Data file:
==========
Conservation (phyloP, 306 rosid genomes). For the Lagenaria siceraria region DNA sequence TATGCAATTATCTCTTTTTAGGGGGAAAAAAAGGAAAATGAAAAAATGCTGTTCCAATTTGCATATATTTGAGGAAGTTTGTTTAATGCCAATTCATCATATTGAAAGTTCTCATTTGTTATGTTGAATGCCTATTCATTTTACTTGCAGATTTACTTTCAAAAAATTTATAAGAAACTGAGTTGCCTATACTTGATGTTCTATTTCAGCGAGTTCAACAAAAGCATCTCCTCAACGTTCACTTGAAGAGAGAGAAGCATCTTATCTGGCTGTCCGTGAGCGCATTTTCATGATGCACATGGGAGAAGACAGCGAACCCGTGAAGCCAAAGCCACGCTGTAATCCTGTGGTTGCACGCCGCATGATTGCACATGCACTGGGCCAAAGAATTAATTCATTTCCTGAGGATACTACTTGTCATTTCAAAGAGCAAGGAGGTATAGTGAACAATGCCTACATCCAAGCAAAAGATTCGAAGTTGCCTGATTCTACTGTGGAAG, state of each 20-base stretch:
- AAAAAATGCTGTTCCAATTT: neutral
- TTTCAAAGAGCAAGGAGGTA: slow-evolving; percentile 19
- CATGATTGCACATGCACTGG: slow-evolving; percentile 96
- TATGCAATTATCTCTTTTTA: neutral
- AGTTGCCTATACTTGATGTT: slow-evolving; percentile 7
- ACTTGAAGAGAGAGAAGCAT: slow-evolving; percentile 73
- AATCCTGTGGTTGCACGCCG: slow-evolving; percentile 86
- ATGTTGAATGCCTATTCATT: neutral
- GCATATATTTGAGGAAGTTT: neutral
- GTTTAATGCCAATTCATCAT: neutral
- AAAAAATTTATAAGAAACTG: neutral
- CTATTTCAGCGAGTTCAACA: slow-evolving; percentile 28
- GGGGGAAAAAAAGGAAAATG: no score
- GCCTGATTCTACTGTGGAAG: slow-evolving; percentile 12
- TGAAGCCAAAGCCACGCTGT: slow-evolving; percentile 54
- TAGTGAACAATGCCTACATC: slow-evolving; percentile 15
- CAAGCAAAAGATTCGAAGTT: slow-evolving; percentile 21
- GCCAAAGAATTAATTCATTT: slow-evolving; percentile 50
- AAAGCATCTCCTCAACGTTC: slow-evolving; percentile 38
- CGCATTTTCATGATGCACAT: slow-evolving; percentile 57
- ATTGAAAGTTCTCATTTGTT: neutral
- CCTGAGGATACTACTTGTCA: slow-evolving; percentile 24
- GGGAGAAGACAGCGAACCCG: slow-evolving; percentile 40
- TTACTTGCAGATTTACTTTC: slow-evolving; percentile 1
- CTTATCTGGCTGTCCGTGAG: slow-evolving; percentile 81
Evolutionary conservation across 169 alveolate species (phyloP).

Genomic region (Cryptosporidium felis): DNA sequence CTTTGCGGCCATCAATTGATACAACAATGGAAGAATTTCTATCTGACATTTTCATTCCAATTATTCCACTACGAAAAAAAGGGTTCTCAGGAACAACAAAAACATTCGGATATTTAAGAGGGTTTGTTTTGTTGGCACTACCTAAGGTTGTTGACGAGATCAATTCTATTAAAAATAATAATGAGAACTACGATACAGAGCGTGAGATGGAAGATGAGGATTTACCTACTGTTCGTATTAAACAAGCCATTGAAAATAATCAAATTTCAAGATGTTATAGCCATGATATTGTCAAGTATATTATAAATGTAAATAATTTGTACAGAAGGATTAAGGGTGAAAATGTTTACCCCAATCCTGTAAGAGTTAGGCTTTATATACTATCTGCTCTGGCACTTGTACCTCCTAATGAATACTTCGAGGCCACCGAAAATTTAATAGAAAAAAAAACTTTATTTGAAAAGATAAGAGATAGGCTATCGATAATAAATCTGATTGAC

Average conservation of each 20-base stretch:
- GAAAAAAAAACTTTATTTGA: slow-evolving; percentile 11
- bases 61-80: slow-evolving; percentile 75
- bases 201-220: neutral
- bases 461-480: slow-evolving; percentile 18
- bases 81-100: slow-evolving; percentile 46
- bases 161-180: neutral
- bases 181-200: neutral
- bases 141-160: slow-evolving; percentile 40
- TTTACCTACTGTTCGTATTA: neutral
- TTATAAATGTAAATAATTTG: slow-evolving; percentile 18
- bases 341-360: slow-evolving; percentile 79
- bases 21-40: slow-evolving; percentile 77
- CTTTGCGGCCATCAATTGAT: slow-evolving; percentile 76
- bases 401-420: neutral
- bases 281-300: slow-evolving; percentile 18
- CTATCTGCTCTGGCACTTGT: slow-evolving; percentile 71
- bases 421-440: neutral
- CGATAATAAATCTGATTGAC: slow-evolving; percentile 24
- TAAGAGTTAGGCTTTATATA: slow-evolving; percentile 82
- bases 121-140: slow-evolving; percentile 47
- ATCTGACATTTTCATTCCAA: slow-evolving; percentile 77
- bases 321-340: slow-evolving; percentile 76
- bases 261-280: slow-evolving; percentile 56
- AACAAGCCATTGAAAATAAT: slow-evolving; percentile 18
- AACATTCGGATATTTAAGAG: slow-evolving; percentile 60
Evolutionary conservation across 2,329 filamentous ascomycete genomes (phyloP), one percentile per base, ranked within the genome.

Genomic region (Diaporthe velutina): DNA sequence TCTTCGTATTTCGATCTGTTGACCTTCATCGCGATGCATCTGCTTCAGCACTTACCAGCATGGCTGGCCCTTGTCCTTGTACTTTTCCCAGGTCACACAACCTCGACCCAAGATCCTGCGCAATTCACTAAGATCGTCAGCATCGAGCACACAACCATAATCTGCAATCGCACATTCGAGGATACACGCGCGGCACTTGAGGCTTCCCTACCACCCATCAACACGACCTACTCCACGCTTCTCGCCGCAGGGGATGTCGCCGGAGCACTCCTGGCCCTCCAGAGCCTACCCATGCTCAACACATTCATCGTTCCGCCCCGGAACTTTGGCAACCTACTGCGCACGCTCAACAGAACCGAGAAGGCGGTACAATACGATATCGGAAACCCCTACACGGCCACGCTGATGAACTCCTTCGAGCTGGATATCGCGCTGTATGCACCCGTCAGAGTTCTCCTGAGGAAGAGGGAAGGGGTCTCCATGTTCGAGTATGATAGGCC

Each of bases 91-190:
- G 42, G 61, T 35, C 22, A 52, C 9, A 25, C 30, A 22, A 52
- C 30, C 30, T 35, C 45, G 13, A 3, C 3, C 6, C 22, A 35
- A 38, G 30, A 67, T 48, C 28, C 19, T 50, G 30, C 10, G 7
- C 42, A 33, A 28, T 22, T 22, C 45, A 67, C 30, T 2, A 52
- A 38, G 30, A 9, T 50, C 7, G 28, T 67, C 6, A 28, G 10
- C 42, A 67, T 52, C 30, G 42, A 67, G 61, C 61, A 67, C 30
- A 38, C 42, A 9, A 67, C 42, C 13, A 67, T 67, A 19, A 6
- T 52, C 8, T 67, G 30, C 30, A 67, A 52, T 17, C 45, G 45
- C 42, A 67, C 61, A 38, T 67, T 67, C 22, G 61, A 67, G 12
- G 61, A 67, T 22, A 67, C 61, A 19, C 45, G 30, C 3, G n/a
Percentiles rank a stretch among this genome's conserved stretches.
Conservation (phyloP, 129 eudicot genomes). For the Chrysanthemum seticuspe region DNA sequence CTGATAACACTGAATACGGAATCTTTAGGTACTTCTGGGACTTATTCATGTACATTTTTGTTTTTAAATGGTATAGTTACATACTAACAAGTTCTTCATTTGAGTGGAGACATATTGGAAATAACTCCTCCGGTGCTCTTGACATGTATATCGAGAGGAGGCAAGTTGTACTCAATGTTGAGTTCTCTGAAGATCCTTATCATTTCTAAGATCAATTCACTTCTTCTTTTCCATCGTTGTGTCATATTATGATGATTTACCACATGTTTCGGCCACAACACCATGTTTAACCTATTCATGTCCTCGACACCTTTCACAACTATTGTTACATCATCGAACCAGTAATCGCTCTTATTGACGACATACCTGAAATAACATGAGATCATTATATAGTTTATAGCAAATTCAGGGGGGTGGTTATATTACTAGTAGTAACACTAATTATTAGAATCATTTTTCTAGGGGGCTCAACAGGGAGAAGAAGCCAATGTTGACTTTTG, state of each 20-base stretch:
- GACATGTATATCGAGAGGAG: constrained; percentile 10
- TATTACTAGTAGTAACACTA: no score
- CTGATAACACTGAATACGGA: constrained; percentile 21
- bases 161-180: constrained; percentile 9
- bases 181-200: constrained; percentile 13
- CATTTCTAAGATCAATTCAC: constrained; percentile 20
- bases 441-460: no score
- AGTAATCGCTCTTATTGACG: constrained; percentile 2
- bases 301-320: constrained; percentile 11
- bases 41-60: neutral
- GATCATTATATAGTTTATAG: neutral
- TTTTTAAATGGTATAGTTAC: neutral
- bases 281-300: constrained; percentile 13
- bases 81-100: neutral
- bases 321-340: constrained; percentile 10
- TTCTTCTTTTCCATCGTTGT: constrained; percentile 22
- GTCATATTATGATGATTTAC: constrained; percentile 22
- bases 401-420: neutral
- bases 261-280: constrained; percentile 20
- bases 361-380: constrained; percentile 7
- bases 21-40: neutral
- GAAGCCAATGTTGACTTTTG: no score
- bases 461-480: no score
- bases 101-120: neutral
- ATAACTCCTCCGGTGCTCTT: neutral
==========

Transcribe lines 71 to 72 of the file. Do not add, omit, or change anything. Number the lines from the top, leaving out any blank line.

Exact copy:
- TATTACTAGTAGTAACACTA: no score
- CTGATAACACTGAATACGGA: constrained; percentile 21